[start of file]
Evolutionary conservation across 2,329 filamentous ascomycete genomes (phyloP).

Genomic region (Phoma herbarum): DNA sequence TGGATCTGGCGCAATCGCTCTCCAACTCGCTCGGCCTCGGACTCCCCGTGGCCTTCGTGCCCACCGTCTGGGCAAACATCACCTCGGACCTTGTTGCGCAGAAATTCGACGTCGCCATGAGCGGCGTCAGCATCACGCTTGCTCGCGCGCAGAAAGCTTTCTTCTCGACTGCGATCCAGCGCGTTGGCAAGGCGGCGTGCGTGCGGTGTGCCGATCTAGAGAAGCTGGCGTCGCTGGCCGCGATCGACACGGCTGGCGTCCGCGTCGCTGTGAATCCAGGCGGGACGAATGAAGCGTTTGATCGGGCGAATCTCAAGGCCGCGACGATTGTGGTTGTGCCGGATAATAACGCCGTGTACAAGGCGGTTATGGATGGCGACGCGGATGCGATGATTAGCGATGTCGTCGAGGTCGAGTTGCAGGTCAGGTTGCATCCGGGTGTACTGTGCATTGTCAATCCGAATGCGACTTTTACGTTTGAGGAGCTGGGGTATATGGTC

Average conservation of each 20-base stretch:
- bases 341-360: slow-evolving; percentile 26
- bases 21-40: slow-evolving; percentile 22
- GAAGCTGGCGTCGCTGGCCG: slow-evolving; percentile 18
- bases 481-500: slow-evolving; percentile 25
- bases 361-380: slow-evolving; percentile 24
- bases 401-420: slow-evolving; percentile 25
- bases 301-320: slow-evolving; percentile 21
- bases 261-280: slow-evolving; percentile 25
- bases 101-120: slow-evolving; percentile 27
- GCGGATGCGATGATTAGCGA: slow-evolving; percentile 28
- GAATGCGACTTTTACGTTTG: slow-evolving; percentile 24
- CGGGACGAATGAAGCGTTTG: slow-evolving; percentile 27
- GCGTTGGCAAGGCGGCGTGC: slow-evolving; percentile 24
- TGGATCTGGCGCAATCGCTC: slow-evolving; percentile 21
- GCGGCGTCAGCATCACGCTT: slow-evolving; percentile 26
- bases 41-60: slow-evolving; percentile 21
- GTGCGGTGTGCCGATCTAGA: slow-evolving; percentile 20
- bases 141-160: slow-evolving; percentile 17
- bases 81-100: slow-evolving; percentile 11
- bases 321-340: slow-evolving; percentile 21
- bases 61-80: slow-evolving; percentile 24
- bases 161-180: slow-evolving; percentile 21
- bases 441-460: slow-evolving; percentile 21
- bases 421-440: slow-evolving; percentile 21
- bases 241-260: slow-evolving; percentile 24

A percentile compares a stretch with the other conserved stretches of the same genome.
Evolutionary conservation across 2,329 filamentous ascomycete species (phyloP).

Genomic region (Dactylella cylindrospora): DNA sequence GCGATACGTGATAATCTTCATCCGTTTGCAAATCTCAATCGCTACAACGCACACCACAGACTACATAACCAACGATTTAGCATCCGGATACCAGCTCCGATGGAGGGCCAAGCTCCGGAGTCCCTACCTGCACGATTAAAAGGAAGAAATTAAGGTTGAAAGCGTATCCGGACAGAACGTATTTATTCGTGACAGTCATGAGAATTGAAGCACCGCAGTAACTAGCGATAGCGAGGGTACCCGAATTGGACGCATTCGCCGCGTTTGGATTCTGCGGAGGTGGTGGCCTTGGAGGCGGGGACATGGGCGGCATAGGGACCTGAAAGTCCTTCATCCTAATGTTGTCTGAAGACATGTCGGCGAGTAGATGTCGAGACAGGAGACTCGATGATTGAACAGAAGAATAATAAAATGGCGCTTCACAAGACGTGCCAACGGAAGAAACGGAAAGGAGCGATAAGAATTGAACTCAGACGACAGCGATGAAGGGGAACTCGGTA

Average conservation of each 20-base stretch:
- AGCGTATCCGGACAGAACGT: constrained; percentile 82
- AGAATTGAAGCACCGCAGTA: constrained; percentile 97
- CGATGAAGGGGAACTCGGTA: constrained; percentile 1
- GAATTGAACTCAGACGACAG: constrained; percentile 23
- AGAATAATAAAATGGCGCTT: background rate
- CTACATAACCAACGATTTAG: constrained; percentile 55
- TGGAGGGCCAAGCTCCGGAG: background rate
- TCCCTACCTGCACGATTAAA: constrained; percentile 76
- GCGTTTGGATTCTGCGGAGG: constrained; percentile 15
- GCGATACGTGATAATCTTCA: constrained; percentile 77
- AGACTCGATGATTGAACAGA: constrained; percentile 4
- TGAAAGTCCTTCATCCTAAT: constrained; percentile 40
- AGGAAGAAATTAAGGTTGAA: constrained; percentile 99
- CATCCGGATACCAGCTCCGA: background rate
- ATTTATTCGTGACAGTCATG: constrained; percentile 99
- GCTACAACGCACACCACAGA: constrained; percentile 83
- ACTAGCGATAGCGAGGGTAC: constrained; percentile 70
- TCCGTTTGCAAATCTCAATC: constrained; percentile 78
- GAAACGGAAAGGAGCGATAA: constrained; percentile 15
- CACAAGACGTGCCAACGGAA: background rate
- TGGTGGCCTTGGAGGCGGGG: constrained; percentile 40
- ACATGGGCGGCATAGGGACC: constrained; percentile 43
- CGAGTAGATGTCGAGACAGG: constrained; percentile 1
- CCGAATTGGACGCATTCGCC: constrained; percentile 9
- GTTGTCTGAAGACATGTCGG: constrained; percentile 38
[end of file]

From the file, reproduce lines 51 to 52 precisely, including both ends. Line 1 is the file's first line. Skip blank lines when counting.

- GAAACGGAAAGGAGCGATAA: constrained; percentile 15
- CACAAGACGTGCCAACGGAA: background rate